LONDON (Reuters) – British Prime Minister Boris Johnson spent a second night in intensive care and was in a stable condition after receiving oxygen support for COVID-19 complications while his foreign minister directs the country’s battle against the outbreak.
Johnson, who tested positive nearly two weeks ago, was taken to St Thomas’ hospital on Sunday evening as he had a persistent high temperature and cough but his condition deteriorated on Monday and he was rushed into an intensive care unit.
The 55-year-old British leader received oxygen support but was not put on a ventilator and his designated deputy, Foreign Secretary Dominic Raab, said he would soon be back at the helm as the world faces one of the gravest public health crisis in a century.
“He is comfortable, he’s stable, he’s in good spirits,” Edward Argar, a junior health minister, said on Wednesday. “While he’s had oxygen, he hasn’t been on a ventilator.
As Johnson battled the novel coronavirus in hospital, the United Kingdom was entering what scientists said was the deadliest phase of the outbreak and grappling with the question of when to lift the lockdown.
Inside the British government, ministers were debating how long the world’s fifth largest economy could afford to be shut down, and the long-term implications of one of the most stringent set of emergency controls in peacetime history.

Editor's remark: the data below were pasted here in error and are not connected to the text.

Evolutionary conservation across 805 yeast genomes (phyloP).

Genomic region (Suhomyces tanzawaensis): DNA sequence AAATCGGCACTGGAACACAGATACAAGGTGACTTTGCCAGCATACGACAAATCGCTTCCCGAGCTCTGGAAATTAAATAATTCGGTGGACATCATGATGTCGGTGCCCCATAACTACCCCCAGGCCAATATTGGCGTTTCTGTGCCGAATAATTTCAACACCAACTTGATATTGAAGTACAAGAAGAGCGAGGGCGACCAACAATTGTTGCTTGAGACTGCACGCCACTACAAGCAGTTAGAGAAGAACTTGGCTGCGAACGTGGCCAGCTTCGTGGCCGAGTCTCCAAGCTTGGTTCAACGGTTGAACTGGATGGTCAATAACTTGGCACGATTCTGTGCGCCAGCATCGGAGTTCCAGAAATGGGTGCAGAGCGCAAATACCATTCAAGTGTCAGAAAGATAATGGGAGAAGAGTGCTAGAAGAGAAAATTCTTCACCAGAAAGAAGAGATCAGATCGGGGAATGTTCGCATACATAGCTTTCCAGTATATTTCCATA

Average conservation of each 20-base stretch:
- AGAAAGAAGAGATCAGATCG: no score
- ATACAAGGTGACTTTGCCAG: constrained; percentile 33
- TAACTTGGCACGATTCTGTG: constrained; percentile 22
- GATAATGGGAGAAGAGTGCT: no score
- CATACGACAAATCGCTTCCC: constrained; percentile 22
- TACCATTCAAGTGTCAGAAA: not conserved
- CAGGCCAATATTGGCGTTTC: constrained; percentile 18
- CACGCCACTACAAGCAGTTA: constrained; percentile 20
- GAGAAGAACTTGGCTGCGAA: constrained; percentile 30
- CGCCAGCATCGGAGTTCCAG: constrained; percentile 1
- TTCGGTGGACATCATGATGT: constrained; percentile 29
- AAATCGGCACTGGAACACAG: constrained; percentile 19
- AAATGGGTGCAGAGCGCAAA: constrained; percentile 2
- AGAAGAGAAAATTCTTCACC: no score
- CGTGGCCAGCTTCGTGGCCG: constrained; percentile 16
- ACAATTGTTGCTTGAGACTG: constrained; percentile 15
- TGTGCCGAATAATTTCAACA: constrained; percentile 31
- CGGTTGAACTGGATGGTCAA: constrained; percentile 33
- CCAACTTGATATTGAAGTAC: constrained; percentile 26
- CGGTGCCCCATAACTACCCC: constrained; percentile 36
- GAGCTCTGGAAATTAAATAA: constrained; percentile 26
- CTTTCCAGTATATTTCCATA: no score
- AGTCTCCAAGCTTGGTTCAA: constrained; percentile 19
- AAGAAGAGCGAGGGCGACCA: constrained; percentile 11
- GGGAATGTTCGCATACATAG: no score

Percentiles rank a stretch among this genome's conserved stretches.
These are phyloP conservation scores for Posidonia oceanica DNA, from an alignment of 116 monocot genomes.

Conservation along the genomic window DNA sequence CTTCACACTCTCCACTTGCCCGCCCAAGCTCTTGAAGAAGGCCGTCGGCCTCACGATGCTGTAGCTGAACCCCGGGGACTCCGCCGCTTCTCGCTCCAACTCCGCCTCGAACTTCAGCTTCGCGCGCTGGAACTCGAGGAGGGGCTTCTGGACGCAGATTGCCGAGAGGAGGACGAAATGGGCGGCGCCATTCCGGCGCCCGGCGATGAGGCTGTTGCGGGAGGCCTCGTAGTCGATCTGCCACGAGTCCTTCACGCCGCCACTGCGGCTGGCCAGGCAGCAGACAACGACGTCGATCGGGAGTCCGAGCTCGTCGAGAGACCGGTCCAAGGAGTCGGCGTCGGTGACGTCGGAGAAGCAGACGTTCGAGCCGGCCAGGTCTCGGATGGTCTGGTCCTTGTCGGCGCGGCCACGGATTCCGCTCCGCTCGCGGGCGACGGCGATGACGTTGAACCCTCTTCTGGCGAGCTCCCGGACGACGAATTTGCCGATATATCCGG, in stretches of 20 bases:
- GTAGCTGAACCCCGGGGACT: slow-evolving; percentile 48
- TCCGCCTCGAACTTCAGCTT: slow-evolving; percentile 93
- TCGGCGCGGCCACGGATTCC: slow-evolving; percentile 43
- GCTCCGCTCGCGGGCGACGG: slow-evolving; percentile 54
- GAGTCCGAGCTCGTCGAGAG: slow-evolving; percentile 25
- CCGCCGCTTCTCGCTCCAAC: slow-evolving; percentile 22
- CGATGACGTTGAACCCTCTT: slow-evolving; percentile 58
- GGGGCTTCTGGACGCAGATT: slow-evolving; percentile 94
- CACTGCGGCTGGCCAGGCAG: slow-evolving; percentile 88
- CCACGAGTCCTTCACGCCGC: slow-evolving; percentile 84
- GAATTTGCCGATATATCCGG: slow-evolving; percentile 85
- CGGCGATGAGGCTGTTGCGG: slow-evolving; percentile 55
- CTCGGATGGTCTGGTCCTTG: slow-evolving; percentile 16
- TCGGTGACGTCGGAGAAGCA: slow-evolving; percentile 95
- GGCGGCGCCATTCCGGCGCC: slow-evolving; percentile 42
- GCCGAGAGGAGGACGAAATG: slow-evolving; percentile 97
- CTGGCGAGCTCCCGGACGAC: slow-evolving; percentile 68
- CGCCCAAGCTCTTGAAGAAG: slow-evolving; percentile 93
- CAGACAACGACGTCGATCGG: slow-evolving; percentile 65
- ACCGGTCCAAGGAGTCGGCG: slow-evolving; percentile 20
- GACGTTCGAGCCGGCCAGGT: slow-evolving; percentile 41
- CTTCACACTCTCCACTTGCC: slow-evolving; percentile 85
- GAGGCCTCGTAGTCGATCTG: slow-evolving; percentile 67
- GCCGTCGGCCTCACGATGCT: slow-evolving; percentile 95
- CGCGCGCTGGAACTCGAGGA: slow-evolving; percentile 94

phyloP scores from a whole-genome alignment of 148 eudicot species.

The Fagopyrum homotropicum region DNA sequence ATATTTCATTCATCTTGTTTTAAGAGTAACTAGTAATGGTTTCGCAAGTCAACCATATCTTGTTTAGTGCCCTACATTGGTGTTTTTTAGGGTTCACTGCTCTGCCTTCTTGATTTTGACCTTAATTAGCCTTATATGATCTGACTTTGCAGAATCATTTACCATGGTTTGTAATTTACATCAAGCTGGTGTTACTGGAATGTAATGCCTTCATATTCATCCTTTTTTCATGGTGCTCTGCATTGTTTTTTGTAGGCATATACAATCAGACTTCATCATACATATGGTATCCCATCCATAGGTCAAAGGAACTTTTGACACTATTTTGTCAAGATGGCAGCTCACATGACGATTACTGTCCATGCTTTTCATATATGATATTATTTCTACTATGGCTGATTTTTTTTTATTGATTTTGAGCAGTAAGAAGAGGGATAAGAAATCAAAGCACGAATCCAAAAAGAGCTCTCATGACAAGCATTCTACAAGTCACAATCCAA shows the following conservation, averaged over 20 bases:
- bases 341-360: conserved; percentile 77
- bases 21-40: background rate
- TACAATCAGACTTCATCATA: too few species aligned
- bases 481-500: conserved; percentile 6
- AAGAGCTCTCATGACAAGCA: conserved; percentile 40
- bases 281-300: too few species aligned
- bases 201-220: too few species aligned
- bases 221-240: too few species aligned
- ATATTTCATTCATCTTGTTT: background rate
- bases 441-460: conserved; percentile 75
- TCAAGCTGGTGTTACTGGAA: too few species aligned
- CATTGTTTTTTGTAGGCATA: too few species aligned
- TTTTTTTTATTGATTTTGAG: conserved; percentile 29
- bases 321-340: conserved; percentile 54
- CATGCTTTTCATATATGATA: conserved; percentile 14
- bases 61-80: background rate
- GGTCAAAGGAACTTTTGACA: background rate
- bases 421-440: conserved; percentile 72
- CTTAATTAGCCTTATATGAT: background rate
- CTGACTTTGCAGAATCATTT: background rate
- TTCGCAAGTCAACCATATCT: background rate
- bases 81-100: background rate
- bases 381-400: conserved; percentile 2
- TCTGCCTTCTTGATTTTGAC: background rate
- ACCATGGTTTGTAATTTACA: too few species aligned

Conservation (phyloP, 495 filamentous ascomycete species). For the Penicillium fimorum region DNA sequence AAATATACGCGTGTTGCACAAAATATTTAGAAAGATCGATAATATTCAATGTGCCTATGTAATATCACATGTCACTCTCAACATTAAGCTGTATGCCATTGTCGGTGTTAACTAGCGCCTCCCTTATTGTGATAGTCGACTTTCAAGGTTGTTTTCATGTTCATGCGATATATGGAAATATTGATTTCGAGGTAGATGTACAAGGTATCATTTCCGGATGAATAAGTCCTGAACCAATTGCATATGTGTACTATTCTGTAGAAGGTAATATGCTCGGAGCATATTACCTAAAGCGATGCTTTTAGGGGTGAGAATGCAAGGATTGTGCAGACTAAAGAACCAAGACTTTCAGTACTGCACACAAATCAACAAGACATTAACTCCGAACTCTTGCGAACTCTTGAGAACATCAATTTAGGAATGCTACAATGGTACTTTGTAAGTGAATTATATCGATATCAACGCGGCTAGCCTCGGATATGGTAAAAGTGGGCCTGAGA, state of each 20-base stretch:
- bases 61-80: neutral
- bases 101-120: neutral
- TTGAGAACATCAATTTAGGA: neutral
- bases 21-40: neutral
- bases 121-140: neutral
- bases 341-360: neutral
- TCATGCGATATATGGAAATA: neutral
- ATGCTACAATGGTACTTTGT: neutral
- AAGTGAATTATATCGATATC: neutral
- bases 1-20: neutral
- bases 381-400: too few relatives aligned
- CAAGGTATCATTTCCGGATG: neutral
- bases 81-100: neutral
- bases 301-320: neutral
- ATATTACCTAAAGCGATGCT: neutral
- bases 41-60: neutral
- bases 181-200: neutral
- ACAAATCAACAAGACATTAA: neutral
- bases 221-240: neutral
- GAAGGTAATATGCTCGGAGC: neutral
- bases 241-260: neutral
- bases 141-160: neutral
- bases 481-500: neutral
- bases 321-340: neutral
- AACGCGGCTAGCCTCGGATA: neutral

Total hospital deaths from COVID-19 rose 786 to 6,159 as of 1600 GMT on April 6, the latest publicly available death toll, though just 213,181 people out of the United Kingdom’s population of around 68 million have been tested.
Johnson has delegated some authority to Raab, who was appointed foreign minister less than a year ago, though any major decisions – such as when to lift the lockdown – would need the blessing of Johnson’s cabinet.
“I’m confident he’ll pull through because if there’s one thing I know about this prime minister, he’s a fighter, and he’ll be back at the helm leading us through this crisis in short order,” Raab said on Tuesday.
British finance minister Rishi Sunak, a 39-year old former Goldman Sachs banker, would deputise should Raab become incapacitated.
Reporting by Sarah Young, Kylie MacLellan and David Milliken; editing by Michael Holden
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